“Okay, I think I understand what you’re getting at.” Gabrielle said. “Go on.”
“There is no way for one such as that to share.” Wennid replied. “So if they have a loved one, a mate, or a child – even if that mate or child is in need of some of that force, there is no way for a sharing to happen. There is no.. “ She waved her free hand. “Path.”
“But with us it is different.”
Gabrielle slowly nodded. “Sometimes, you need some of that energy.” She said. “When you don’t have enough of your own.”
“Yes.” Wennid nodded. “So, if one of us is in need, then the other can give them part of that force, and that will help them heal themselves. Without enough of that force, no matter how good a healer attends you, you cannot survive.”
Gabrielle stopped in mid walk. “But then… what if we both need it?” She asked. “Is that why Xena’s still sick? Because she’s giving me energy that she needs, so that my neck will heal?”
Wennid also stopped, and gazed at her. “Goodness.” She murmured. “I hadn’t thought of that.”
Well, DUH. Gabrielle almost slapped herself in the forehead. “Okay, well… my neck feels a heck of a lot better, so I think it’s time for me to stay out of Xena’s arms and feed her lots of hot tea and herbs instead.” She started towards the cabin again. “Gods.”
The forest dweller hurried to catch up to her. “Gabrielle, please understand. You’re both so different from us, that I sometimes… I mean, really now. Most often it is not both partners who need this gift at the same time quite so often as you two do.”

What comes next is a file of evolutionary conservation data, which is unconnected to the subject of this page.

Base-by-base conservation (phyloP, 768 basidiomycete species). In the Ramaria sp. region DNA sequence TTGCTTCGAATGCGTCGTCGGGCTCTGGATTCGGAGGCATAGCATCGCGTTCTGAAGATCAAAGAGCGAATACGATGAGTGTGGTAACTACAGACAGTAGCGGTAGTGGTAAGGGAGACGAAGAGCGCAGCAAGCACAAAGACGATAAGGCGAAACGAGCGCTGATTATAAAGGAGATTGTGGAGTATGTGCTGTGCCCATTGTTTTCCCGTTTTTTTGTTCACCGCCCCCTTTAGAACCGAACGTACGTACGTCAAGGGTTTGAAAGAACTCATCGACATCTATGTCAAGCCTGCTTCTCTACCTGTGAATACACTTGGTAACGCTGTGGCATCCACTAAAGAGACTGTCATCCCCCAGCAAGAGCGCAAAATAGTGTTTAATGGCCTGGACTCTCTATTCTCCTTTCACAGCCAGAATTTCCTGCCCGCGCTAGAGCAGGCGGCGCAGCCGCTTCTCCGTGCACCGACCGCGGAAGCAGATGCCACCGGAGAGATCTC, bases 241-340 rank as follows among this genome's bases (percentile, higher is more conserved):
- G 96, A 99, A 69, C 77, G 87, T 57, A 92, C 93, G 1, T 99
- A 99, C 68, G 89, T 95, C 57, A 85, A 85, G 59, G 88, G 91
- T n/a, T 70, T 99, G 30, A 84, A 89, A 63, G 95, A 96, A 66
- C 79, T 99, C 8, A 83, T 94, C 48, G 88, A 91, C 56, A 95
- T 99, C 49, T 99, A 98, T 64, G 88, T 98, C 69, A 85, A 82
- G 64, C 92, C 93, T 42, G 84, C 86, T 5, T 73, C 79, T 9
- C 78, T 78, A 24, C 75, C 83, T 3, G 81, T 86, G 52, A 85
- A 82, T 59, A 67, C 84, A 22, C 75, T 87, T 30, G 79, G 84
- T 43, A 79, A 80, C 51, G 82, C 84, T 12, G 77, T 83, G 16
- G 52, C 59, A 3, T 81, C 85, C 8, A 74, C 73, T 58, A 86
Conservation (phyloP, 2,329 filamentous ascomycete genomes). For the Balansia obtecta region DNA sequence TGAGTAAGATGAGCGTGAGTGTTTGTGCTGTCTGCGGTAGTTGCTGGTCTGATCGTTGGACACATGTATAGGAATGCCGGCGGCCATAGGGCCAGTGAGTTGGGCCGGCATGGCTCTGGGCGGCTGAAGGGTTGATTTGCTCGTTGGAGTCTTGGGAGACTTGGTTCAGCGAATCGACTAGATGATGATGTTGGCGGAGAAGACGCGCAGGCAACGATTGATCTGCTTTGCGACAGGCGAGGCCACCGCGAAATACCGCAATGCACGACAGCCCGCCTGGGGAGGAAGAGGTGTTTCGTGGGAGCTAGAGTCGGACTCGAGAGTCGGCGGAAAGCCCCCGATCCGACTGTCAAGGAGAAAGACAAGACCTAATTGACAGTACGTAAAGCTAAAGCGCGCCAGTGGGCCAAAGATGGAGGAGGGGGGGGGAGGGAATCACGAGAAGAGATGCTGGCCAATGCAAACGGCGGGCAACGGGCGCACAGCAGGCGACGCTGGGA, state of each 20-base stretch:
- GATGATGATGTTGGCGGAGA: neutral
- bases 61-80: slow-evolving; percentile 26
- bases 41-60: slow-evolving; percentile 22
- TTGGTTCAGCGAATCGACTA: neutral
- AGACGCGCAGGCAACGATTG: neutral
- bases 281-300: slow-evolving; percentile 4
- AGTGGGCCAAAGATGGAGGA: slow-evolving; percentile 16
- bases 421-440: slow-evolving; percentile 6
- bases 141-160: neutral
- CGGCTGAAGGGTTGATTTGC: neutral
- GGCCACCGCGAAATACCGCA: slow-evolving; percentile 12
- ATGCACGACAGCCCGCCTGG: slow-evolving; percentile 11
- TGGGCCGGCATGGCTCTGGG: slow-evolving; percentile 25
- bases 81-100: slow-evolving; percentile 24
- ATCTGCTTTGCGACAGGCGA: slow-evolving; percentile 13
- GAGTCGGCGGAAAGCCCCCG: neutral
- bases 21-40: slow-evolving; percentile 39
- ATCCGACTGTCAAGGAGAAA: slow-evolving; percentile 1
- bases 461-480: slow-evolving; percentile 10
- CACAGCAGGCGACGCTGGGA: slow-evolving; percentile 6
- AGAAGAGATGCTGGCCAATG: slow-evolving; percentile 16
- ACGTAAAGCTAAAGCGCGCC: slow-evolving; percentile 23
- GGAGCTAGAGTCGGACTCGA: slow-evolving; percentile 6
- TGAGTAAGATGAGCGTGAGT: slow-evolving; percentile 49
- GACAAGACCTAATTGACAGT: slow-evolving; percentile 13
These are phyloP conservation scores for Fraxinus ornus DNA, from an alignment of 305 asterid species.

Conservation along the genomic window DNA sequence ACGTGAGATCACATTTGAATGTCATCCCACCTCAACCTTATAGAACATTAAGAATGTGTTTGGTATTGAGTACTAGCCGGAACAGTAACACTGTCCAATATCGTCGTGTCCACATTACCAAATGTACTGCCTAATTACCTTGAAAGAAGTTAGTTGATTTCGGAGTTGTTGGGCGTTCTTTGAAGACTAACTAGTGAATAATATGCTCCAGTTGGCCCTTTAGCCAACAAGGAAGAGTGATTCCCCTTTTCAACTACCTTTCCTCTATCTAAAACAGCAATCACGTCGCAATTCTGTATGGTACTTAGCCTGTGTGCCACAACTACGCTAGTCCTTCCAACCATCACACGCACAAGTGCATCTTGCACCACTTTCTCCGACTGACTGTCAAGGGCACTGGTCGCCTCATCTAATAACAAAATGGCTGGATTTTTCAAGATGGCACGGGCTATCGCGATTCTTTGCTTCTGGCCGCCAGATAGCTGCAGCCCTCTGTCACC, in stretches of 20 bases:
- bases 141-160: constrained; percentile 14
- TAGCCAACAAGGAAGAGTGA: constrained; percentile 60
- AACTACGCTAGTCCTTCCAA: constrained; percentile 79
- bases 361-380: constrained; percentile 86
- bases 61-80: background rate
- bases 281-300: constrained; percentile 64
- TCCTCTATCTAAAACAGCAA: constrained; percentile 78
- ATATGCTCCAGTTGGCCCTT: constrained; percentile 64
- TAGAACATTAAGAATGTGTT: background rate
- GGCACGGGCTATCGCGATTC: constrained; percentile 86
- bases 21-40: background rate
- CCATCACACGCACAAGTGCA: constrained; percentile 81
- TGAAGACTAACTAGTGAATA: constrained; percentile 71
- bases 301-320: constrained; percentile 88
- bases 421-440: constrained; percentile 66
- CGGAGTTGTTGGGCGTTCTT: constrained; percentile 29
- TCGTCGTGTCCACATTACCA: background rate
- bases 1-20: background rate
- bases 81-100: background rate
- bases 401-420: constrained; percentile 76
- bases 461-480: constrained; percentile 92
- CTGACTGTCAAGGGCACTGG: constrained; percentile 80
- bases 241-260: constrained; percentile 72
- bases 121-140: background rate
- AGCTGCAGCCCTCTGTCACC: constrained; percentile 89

That was probably true. “I know.” The bard sighed. “The trouble is, we’re always together, and always in trouble. That usually leads to one or both of us getting knocked around.” They passed from the central area onto the leafy path leading to her and Xena’s haven.
Wennid regarded her somberly. “Do you regret the need, at times?”
Gabrielle lifted a hand and let it brush through the leaves as she walked along, feeling their soft, yet rigid surfaces. “Sometimes?” She asked, in a soft voice. “I never regret what we do… because what we do is what has to be done.”
They were at the steps. Gabrielle paused, her boot on the bottom one. “And yet, I sometimes wonder how much of our life’s coin is going to be spent on paying the price of the greater good.” She turned her head and looked squarely at Wennid. “Yes, it gets old sometimes. I don’t like hurting.”
Wennid placed her hand on the bard’s shoulder and squeezed it. “You know, if I live to know you for a score or two more years, Gabrielle, perhaps I will grow to understand the smallest part of your kind.”